Complacency is a silent and relentless adversary. It impedes our ability to perform effectively, to adapt and improve ourselves, and to do things right.
With respect to safety, we strive to be free from incident, illness or injury. Complacency is the enemy of this perfection. It can lead to failures in workplace hazard identification and control, mistakes in job methods and errors in decision making.
During the past week, we experienced a new confirmed case of COVID-19 in our electrical pre-fabrication facility in Toronto. The individual is not seriously ill and all ten others with whom he had regular contact were identified, tested and confirmed negative over the course of last weekend. We made very commendable and rapid response to the news of the positive case. The shop was quickly closed and deep-cleaned and we are fortunate that testing for the virus and quick access to results are now readily available here in Ontario.
However, there was a breakdown in our established reporting process that caused a dangerous delay in the communication of the incident. The ill person reported feeling unwell early on a Monday to his immediate supervisor and was sent home. The worker chose to independently pursue a COVID-19 test and reported a positive result on Thursday morning at which time our local safety and operational leadership were notified. We are still investigating the incident and re-establishing our processes. This is a very worrisome and significant event that highlights an operational vulnerability related to people who move regularly between sites. Our fab is a busy and critical hub that supports multiple projects and many people in Southern Ontario.
COVID-19 remains nearby, as virulent, contagious and scary as ever. This pandemic is not over and one more infection is one too many. The possibility of a rapid and devastating internal outbreak is real. We cannot allow complacency to unwind all the work we have done to educate, prepare and protect ourselves. Ever.
As much as I have talked about COVID-19 protocols and the effects of the pandemic in my updates over the past two months, I have discussed in equal proportions our moral obligation as individuals and as a company to shelter our neighbors and our civic duty to support the common good. I have identified decency, trust and generosity as virtues that sustain humanity in times of fear and uncertainty. I have championed the values and character of WJ McDonald, an individual who cared deeply about helping others and protecting the dignity and well-being of all those around him. I have also applauded the courage, conviction, vigilance and earnest effort of B&Mers and all the good work that has been done by good people during the turmoil of the pandemic.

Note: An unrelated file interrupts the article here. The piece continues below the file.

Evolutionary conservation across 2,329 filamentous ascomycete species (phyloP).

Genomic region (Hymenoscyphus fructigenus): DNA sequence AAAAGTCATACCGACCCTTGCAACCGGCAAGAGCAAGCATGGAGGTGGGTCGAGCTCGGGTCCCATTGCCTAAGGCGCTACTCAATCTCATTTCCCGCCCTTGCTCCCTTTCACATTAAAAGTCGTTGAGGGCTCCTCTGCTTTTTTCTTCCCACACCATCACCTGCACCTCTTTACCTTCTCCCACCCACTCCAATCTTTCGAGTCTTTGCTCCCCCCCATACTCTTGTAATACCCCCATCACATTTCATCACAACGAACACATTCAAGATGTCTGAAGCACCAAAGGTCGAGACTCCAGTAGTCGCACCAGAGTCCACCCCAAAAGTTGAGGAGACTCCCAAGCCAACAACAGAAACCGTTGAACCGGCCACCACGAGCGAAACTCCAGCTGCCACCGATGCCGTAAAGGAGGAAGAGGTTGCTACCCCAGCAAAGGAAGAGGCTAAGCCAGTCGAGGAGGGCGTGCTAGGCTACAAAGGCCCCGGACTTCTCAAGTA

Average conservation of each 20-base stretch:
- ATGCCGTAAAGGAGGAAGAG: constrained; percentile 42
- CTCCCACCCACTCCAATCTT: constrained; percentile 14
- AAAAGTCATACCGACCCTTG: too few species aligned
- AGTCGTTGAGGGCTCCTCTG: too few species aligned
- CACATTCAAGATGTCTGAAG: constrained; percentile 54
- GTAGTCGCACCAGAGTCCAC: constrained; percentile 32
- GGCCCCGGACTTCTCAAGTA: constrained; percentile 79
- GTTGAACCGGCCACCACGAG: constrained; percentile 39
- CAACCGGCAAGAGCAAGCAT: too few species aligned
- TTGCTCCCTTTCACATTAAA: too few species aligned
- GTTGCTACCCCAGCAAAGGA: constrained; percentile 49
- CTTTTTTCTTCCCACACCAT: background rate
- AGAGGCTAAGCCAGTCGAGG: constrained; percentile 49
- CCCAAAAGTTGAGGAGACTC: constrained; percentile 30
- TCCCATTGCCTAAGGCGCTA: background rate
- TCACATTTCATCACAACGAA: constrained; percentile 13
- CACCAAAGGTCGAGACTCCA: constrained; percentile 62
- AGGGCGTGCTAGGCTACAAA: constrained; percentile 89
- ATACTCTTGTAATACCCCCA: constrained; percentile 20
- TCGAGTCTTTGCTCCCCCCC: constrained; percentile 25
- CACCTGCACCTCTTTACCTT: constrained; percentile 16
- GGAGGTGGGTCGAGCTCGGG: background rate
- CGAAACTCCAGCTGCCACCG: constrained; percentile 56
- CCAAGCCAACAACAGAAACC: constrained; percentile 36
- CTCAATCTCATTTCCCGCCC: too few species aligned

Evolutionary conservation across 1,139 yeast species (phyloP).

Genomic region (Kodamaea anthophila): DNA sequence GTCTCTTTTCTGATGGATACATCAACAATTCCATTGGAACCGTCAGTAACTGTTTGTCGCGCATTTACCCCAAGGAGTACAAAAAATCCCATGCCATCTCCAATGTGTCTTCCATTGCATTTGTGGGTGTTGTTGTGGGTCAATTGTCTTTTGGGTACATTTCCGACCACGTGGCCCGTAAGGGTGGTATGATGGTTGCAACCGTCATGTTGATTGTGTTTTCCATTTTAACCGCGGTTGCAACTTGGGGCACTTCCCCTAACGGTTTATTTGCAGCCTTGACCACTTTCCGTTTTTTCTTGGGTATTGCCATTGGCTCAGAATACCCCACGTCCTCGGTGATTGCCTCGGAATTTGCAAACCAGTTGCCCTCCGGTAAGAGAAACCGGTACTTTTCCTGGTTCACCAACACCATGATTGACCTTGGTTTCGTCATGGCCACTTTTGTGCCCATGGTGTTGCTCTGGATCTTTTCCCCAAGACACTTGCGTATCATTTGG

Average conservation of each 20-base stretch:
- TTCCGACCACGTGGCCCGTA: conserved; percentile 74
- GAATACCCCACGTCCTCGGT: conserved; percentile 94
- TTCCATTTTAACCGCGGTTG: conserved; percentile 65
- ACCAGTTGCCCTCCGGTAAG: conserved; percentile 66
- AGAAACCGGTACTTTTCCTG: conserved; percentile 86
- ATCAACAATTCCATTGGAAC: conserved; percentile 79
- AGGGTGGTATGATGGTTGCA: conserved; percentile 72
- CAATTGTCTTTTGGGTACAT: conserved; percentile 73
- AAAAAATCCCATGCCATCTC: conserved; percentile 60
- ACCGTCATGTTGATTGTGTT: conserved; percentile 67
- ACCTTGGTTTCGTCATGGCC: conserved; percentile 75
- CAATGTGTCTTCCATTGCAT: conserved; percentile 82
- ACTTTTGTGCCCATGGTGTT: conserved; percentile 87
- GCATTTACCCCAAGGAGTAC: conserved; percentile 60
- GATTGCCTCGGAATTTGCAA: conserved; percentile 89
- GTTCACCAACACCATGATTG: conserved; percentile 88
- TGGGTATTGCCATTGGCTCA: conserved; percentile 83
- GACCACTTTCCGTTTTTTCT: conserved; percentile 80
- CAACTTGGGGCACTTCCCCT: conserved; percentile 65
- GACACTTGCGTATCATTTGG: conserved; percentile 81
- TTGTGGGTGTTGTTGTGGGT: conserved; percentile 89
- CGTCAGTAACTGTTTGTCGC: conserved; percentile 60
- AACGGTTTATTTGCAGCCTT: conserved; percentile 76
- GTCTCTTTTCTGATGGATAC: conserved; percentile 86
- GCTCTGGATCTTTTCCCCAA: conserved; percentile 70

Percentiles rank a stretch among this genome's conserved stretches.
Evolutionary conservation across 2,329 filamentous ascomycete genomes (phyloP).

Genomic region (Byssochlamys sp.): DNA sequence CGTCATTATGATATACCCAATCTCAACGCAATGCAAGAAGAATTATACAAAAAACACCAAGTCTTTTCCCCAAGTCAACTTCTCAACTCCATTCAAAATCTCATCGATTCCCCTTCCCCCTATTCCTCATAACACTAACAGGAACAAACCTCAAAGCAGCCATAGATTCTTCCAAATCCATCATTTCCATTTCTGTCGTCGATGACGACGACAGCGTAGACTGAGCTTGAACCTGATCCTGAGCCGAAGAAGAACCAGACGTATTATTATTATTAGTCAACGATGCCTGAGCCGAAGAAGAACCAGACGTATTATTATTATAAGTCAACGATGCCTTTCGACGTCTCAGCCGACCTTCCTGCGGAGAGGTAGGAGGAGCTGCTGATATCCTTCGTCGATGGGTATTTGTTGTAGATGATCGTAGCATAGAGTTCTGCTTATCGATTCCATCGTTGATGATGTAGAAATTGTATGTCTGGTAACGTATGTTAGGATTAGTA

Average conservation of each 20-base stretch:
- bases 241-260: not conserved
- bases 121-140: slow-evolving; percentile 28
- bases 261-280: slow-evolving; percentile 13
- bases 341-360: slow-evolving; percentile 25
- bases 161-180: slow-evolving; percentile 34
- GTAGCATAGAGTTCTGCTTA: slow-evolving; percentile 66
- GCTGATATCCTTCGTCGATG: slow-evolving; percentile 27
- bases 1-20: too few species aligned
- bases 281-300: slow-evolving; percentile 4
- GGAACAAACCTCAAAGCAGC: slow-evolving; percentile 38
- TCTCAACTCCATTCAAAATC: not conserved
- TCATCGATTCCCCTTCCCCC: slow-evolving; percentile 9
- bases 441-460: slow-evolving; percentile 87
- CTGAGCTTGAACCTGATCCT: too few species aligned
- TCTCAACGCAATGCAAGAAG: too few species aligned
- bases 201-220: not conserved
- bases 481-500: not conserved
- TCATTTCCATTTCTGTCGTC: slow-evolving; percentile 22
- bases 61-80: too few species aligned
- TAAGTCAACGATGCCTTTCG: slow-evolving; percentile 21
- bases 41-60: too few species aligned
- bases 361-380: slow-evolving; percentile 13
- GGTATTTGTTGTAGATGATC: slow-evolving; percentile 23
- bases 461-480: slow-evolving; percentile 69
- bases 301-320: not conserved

Clearly there is more work to be done on a broader and more insidious challenge to our community. Much more.
We are now dealing with the very upsetting events surrounding with the horrifying death of George Floyd in Minneapolis on May 25. This murderous incident has rightly struck a raw nerve with many people, unleashing days of anger, anguish and public protest across the United States and Canada. Like many others, I am saddened and disgusted by this senseless killing. Considering the February murder of Ahmaud Arbery, I am deeply disturbed that this incident appears to be the latest in a series of potent, painful demonstrations of deeply ingrained racial prejudice and injustice that still exist in our communities today.
This is not an America problem. It is a human being problem that exists in places around the world including Canada. Our society has made tangible advancements in eradicating systemic racism during my lifetime but we cannot be satisfied “with the comfortable vanity of progress”.
There is and will never be an excuse or justification for denying or disregarding an individual’s basic human rights. At B&M, we have always focused on treating people with respect. We strive to sustain a work culture based on mutual support, understanding and equal opportunity and to create an environment in which our employees can flourish. Our company has rules, processes and training related to human rights. We have ambitions and programs for diversity. But rules do not ensure adherence anymore than laws guarantee equity and justice.
I never imagined writing a message like this. I assumed that everyone could see the type of people that my brothers and I are. The type of family the McDonalds are. The type of company we are and the character of our employees. The unwavering commitment to respect, empathy and community that we actively demonstrate.
Herein lies the issue. Assumptions can lead to conclusions of convenience and to complacency driven by delusions of success. I recognize that B&M is not exempt from the issues of discrimination. Going forward, we need be more intentional about creating conversation about our faults and examining our systems, structures and behaviours with the goal of erasing the entrenched biases that hinder our progress towards true equity, diversity and inclusion.
I am committed to open and honest dialogue about how we can be and do better and I will work with our Regional Managers to create a plan to explore people’s experiences and expectations for our company.